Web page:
Logic gates are an abstract device which can be implemented with electromagnetic relays, vacuum tubes, or transistors. These implemenations have been successful in computing in part because of various properties of chainability, durability, and size beyond their basic binary stability. They also work well because electricity is the energy source which can rather easily be shipped around.
I've seen adders built out of wood, marbles, and gravity. I've seen "lab on a chip" capilary-action-driven prototypes. I've seen all kinds of specialty mechanical calculators (Curta, slide rule). I've seen domino trails as single-use logic gates.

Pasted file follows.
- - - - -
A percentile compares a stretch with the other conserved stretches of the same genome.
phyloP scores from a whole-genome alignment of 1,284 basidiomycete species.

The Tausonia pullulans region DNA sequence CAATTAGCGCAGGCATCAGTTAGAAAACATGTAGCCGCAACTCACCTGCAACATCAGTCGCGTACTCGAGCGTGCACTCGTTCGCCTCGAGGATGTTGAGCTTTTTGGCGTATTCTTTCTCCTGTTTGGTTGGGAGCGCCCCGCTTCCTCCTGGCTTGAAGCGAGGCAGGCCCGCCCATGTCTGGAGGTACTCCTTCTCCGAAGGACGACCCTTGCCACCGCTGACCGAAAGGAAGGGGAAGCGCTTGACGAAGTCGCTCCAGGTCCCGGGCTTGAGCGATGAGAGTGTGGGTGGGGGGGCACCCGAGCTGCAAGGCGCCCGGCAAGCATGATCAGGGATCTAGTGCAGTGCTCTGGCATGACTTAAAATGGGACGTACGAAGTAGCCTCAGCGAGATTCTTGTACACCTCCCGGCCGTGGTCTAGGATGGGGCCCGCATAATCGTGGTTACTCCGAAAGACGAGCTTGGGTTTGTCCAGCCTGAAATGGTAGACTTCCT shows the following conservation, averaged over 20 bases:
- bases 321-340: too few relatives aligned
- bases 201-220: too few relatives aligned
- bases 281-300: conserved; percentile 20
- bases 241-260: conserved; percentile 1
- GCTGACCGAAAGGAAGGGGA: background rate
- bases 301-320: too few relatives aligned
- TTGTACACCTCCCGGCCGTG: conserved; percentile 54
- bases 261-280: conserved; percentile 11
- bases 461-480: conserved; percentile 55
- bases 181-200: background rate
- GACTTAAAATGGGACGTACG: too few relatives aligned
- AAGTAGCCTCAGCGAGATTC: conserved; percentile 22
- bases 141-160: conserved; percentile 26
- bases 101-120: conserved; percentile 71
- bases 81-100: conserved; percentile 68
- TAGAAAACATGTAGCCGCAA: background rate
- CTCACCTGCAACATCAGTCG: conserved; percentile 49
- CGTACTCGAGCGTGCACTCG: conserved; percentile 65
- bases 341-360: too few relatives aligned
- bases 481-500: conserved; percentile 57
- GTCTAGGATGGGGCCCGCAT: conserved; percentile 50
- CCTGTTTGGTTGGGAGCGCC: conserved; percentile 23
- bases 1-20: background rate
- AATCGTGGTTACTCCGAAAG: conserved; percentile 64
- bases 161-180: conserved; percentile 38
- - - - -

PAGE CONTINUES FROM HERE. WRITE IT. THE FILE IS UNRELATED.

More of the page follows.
I'm interested in other illustrative computing devices that aren't necessarily convenient, durable, or fast, but which exploit properties of everyday materials to perform computation and which are directly visible. The dominoes trails are close, but are a little too complicated to reset.
Magneto-mechanical arrangements? Water in pipes/troughs? More general marble contraptions?
PS. Here's a new one. Mechanical CPU Clock